The Alexander Column
The Installation of the Column
Before starting to construct the scaffolding, Montferrand made a half-scale model to show to different specialists and to work out the lifting technique and the arrangement of the scaffolding.
To install the column scaffolding was raised on its two sides. The main set, with a height of 32 metres, consisted of 30 uprights, the ten tallest of which were load-bearing. They were linked at the top by five trusses from which the lifting gear - blocks and tackle - was hung. A gap slightly over 6 metres wide was left between the scaffolding for the column itself. Reverse rotation blocks were attached to the ledgers of the twelve main uprights. The scaffolding was set up in the centre of a square platform on which sixty steel capstans were arranged in circles. The column was moved onto the platform up a slope and then wound round with loops of cable to which blocks were attached.
30 August 1832 was the date appointed for the installation of the column on the pedestal. Montferrand described the day in detail in his book: “The streets leading to Palace Square, the Admiralty and the Senate were completely blocked with the public. The crowd was so dense that horses, carriages and people merged into a single whole. The houses were filled with people to the very roofs. Not a single window, not a single ledge remained unoccupied, so great was the interest in the monument. The semicircular building of the General Staff on that day resembled an amphitheatre in Ancient Rome and accommodated more than 10,000 spectators. People got up on the roof, crowded around the Chariot of Glory. Opposite, from the windows of the first floor of the Winter Palace, the ladies of the court watched what was taking place.”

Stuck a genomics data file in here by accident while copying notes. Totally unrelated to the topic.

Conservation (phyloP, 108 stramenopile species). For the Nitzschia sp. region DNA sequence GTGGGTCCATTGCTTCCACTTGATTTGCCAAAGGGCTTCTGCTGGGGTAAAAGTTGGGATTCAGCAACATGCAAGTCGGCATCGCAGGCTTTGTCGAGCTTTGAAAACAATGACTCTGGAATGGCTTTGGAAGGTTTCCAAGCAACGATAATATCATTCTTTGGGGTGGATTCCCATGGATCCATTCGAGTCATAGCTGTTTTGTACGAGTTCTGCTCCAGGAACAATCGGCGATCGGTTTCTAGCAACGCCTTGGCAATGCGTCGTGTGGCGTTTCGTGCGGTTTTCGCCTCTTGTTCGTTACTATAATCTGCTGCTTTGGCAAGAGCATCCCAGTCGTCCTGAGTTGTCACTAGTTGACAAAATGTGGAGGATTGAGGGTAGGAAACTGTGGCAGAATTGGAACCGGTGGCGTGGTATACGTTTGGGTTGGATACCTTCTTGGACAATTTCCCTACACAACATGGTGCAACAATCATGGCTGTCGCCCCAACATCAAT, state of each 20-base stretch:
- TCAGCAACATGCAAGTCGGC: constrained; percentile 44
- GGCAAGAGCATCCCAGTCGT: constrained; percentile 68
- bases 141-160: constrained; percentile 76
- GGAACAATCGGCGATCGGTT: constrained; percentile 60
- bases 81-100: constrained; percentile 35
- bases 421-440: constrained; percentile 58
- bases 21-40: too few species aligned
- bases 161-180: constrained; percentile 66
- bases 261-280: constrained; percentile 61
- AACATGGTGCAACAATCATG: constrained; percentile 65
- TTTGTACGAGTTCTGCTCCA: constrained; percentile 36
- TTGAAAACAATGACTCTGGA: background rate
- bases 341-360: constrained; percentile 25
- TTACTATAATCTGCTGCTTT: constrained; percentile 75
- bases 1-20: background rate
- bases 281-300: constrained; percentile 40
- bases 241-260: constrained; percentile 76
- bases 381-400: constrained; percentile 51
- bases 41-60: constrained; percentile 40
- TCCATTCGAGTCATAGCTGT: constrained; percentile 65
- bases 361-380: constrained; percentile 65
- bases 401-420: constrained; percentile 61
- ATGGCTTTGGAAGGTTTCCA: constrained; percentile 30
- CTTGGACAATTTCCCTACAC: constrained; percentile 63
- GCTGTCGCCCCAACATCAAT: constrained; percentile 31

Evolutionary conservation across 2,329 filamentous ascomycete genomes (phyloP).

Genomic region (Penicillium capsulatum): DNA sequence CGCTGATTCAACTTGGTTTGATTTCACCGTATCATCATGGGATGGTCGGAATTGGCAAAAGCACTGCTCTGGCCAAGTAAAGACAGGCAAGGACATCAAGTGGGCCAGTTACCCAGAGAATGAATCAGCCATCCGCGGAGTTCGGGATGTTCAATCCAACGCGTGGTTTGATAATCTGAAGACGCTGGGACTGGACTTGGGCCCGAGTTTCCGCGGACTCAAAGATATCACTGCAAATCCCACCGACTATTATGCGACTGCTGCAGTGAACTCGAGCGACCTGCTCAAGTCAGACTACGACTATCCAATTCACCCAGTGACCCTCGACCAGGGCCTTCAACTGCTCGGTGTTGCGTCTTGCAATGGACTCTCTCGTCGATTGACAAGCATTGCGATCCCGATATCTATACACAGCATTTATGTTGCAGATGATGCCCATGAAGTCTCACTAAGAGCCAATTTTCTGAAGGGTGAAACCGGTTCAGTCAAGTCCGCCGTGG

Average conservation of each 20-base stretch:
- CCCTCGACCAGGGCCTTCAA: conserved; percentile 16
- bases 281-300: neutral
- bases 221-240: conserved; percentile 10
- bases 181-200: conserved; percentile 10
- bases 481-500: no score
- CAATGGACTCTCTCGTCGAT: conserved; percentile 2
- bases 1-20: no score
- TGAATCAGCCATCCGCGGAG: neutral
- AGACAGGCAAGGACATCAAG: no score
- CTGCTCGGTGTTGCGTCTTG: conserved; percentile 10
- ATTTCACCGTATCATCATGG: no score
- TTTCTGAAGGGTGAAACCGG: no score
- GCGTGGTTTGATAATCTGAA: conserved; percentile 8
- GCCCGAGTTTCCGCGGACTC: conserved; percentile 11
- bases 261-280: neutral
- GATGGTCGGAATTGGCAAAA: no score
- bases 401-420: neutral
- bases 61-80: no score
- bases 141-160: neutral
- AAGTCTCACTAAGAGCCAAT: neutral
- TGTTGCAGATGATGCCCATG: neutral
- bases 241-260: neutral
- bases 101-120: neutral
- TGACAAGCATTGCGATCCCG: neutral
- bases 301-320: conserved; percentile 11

Smart pavilions that Montferrand himself had designed contained Nicholas I and his family, the ambassadors of Austria, Britain and France, the ministers and the foreign diplomatic corps. The lifting operation was attended by representatives of the Academy of Sciences and the Academy of Arts, professors from the university and also European artists. Memoirists recalled that the public were making bets one after another. The bets were mainly about at which point during the lift the column would fall and in which direction.
When the Winter Palace clock struck two, three rings of a bell gave the signal for the operation to begin. The necessary manpower was provided by 2,000 soldiers who had taken part in the Patriotic War against Napoleon in 1812 and 400 workers. With the aid of the sixty capstans, a host of blocks and cables the column was set upon its pedestal in 100 minutes. The 600-tonne shaft of the column is kept on the pedestal by its own weight, without any fastenings.